The Bustos brothers, Mark and Brian, are shutting down Sensitiva, Alamosa County's only medical marijuana dispensary, after ongoing frustrations with the county.
Courier staff writer
ALAMOSA — After months of battling with the Alamosa County commissioners over their compliance with medical marijuana zoning regulations, the Bustos brothers decided to close Sensitiva’s doors for good on Friday.
Earlier this week, the commissioners rejected a proposed amendment, 2-1, which would have created a process to approve medical marijuana ordinance waivers. The ordinance includes a 1,000-foot state distance requirement from homes, schools, childcare facilities, parks, churches and other sites, and the dispensary is technically in violation.
Sensitiva, Alamosa County’s only medical marijuana dispensary that has been in business for three years, is located less than 1,000 feet from a residential area. Since Colorado House Bill 1284, the state legislation enforcing zoning regulations, was not signed into law until 2010, nearly a year after the dispensary opened, Brian Bustos thinks his business should be able to continue to operate under a grandfather clause in its present location without question.
“They (the commissioners) are making their own regulations and stipulations,” Brian said. “It is not fair. We should be able to be put exactly in the same spot where a liquor store is.”
The commissioners did not make a decision on Sensitiva’s pending application on Wednesday, but the brothers decided the following day they had no faith in local government, could no longer tolerate or afford the “nit-picking” and made arrangements to close up shop.
“We were up in the air (about closing),” Brian, 43, said in an interview yesterday afternoon in his broken down store. “When they (the commissioners) decided to make their decision, they decided to not stick to what the people wanted. The people voted for us to be here. Why are they imposing these regulations and stipulations when the people knew where we were before the election? Do we not stick out like a sore thumb? Come on. It is ridiculous.”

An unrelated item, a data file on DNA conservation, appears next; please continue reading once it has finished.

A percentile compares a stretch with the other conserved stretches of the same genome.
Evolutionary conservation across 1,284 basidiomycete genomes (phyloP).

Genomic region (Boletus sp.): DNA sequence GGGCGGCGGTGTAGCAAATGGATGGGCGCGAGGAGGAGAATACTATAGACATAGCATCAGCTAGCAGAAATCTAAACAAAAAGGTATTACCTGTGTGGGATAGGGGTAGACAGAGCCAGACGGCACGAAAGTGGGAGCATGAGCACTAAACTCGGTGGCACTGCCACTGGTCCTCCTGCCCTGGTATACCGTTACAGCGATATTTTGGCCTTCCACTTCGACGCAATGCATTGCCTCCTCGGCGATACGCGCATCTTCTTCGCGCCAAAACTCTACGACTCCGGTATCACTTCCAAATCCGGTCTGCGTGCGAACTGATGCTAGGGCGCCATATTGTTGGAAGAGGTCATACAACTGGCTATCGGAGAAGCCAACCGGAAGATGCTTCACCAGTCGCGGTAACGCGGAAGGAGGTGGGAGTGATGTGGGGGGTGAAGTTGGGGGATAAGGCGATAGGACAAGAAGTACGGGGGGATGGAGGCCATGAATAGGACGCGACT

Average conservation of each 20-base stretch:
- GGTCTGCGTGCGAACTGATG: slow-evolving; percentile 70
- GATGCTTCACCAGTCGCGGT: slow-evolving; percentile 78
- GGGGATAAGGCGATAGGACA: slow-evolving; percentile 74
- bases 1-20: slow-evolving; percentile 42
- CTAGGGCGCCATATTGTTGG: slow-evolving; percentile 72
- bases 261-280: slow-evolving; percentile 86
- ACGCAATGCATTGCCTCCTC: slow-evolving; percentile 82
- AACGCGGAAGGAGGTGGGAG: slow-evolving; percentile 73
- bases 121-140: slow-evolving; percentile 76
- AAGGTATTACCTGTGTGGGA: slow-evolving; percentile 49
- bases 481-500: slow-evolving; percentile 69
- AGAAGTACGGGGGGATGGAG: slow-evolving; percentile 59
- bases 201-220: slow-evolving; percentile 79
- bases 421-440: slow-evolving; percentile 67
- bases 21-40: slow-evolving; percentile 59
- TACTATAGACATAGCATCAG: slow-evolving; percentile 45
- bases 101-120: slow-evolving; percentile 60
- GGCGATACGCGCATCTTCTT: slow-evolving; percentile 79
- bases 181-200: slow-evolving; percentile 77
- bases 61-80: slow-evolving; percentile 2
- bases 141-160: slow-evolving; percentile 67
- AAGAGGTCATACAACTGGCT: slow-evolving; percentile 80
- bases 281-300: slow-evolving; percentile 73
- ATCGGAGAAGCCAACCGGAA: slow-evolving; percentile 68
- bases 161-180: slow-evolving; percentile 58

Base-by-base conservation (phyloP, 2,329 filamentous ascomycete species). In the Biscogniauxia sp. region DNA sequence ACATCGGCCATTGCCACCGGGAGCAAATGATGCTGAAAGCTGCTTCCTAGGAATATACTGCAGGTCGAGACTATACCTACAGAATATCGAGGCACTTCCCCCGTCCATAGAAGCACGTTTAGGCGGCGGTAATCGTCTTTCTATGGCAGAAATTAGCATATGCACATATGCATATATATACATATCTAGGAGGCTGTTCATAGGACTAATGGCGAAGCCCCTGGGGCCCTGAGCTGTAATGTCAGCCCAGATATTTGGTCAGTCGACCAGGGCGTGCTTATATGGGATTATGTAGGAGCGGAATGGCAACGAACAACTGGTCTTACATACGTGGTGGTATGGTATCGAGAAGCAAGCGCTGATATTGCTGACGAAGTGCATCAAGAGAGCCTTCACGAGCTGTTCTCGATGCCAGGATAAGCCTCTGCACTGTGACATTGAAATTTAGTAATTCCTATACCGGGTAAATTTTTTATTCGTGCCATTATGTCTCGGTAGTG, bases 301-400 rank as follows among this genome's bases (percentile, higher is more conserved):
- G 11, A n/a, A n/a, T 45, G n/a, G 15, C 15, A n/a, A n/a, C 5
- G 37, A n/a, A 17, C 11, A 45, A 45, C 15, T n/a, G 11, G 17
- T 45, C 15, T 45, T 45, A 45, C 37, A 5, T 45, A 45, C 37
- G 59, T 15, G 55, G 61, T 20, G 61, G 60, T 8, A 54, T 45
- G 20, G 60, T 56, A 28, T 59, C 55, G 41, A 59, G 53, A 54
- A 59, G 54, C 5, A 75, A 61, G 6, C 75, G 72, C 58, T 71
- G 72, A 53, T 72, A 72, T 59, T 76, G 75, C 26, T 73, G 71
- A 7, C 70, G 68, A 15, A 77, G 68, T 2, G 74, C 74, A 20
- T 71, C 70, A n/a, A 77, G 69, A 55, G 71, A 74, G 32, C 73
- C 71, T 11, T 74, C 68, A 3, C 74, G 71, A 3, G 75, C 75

In the November 2010 election, Alamosa County voted 2,431 to 2,258 to allow medical marijuana dispensaries. This vote came only months after the house bill was signed into law, which includes a stipulation allowing municipalities the authority to issue exemptions to the zoning rules and another granting local governments the authority to prohibit the establishment of dispensaries in a community.
Subsequently, Alamosa County passed Amendment 64 this fall, 3,718 to 2,874.
Brian and his brother, Mark, 46, agreed the county was creating unnecessary problems for not only the medical marijuana business, but also its patients and the county’s economy.
“These people (nearby residents) had three years to have any say about us and they never did,” Brian said. “Why? Because I believe these people don’t care. There are people that live over here that are our patrons.”
Aside from being out of a job and almost $200,000 spent to open the business, pay for licensing and legal representation, the Bustos brothers are more concerned with the well-being of their 63 patients, about 25 percent of Alamosa County’s registered medical marijuana users, than their own livelihoods.
“Yes, this opens up the door to street deals,” Brian said. “At least it was controlled here and they felt safe. I have one lady that has cancer and she only comes here for the edibles. She never used to do marijuana, but she does it because it helps her with the throwing up from chemotherapy.”
Mark added, “I’m most concerned about the patients. Some people walk here and they won’t have access if it is pushed out into the county since there is no available space within five miles of Alamosa.”
Besides putting Brian and Mark in the unemployment line, three other Sensitiva employees are now without a job. Until recently, the dispensary was employing eight people and, at one point, 32 checks were on the payroll.
In addition, Sensitiva was paying the county around $2,000 monthly in taxes.
“That is the other thing that I don’t understand,” Brian said. “How can they say I am not doing them good? Now I have employees without jobs.”
In an attempt to understand why the county has targeted Sensitiva, a dispensary that has had no complaints from inspectors or problems with law enforcement, Brian said he thinks the county could have an issue with the building’s owner who owes $17,000 in taxes.
“I can understand them (the commissioners) being upset at the owner of this building,” Brian said. “I had people that were willing to help us pay the taxes. I am upset about the whole way they did this. They basically found a way to oust us. They can say all day long that it is not true, but my doors are closed thanks to them.”
Although they will no longer have their store on Highway 160, Brian said he intends to operate within the limits of the law and provide medical marijuana caregiving services.
“It, these decisions, are almost discriminatory,” he said. “I feel my rights and my patients’ rights have been violated. We have been constantly harassed. I am going to take care of them, my cancer patients that are 70 years old, as long as they are here.”